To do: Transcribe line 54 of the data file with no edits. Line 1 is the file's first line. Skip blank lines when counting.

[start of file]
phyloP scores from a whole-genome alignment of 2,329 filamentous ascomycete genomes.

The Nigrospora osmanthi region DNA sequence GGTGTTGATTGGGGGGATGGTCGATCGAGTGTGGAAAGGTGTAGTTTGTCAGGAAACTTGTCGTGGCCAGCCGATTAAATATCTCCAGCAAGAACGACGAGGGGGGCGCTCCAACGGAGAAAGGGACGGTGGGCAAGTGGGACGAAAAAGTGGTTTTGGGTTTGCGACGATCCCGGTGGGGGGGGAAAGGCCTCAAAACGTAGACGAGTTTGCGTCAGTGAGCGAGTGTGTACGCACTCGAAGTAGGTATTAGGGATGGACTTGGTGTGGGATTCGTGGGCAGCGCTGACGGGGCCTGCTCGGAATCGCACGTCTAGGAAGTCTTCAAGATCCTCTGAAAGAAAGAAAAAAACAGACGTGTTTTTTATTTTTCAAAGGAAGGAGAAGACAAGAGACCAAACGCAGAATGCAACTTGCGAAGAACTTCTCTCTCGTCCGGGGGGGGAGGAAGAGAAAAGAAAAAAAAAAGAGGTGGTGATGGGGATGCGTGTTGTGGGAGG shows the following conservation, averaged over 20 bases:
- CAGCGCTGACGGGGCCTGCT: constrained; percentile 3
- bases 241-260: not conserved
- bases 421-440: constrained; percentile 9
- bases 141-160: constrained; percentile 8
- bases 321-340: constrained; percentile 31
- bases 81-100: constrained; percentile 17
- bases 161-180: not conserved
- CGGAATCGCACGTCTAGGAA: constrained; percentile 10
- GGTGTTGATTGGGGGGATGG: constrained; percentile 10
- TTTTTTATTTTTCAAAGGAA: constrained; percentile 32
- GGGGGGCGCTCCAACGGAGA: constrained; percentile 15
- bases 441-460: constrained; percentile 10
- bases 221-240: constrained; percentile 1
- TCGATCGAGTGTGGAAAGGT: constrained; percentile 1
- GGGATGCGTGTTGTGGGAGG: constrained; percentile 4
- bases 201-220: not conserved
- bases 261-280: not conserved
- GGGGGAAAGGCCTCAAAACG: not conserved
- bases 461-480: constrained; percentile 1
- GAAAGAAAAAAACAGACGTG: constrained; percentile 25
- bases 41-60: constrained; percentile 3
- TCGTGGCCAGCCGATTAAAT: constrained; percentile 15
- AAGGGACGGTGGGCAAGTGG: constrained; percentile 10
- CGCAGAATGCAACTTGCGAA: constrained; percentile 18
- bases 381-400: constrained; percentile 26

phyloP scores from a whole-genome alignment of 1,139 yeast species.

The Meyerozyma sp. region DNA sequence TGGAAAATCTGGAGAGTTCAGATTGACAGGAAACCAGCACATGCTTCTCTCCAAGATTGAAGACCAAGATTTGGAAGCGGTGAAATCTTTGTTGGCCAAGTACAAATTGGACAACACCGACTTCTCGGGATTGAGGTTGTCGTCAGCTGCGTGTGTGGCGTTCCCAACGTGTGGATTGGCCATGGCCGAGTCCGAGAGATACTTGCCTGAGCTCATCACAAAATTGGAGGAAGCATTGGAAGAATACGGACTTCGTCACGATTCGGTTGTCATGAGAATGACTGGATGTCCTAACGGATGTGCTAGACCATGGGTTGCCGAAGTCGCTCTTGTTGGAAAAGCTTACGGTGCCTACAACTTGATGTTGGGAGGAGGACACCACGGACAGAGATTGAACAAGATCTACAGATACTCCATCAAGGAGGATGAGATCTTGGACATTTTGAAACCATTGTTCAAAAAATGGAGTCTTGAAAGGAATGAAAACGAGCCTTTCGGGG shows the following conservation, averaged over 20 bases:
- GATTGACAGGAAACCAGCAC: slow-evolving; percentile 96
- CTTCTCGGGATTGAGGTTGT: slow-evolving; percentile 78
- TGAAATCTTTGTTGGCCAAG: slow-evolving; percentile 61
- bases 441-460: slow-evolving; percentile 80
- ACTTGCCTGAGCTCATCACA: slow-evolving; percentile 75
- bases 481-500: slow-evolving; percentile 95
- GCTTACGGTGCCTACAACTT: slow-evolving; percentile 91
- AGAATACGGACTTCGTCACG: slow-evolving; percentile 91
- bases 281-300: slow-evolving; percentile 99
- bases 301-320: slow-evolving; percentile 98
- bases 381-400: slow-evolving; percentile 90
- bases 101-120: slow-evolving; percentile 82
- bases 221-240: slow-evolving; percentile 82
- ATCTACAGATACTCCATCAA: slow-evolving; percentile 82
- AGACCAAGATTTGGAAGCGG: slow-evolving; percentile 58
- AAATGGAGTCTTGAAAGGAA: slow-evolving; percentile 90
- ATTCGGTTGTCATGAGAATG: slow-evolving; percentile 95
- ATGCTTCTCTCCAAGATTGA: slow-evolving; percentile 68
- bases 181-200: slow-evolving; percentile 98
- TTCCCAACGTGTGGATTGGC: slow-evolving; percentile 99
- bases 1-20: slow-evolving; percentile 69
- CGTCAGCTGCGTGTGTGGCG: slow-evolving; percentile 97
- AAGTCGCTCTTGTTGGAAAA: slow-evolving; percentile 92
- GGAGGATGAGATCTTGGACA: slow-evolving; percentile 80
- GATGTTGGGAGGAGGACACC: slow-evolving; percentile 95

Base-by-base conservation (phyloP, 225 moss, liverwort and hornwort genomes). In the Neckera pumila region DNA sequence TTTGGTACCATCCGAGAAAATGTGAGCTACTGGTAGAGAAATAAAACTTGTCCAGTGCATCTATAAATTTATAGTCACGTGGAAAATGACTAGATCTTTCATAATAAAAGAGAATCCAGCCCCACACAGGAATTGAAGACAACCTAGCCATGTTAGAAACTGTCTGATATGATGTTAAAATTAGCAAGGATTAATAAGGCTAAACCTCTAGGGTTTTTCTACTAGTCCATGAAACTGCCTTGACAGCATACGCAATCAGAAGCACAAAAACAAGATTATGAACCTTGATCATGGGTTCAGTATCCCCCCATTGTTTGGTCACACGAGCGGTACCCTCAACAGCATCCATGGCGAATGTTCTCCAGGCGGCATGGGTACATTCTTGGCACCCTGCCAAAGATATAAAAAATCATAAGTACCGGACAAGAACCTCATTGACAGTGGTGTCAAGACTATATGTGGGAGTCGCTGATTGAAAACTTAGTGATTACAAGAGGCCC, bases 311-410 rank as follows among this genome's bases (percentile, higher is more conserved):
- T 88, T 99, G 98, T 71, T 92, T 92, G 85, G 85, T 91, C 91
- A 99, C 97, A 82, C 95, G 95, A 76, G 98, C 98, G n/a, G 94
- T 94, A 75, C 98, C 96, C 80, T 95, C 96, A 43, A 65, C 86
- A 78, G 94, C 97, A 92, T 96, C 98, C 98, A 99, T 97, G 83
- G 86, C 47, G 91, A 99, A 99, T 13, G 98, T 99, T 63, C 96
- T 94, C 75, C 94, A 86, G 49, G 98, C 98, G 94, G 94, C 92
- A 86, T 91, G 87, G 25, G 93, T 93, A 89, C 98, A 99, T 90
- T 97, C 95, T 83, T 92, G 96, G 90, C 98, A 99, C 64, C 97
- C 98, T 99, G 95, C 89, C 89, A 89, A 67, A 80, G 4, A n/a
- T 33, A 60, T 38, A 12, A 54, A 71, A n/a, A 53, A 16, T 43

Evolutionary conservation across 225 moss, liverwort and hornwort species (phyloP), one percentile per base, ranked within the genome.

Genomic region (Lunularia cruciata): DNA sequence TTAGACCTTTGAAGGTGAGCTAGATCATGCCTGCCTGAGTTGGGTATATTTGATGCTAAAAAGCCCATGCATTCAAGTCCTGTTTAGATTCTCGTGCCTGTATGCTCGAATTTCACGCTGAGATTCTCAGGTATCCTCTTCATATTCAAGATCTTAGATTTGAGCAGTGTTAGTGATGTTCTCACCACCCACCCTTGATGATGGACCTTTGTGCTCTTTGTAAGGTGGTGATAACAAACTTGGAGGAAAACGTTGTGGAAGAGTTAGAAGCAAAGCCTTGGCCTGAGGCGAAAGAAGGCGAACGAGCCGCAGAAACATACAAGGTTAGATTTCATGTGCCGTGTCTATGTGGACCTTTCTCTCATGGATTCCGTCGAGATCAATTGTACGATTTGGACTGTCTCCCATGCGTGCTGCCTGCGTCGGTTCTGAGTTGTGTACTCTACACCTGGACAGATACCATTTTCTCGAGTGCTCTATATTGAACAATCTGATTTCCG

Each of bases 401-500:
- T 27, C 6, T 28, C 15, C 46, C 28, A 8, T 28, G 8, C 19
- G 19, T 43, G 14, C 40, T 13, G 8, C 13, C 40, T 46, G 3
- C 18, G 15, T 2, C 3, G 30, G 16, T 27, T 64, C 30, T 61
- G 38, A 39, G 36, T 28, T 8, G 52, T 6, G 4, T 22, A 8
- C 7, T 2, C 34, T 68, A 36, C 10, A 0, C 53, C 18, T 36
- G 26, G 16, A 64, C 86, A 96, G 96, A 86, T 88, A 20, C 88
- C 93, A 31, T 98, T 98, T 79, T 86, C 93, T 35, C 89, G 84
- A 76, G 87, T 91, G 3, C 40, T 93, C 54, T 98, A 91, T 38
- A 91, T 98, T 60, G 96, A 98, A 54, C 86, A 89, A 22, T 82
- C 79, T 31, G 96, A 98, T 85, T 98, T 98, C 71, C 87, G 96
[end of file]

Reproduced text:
- GATGTTGGGAGGAGGACACC: slow-evolving; percentile 95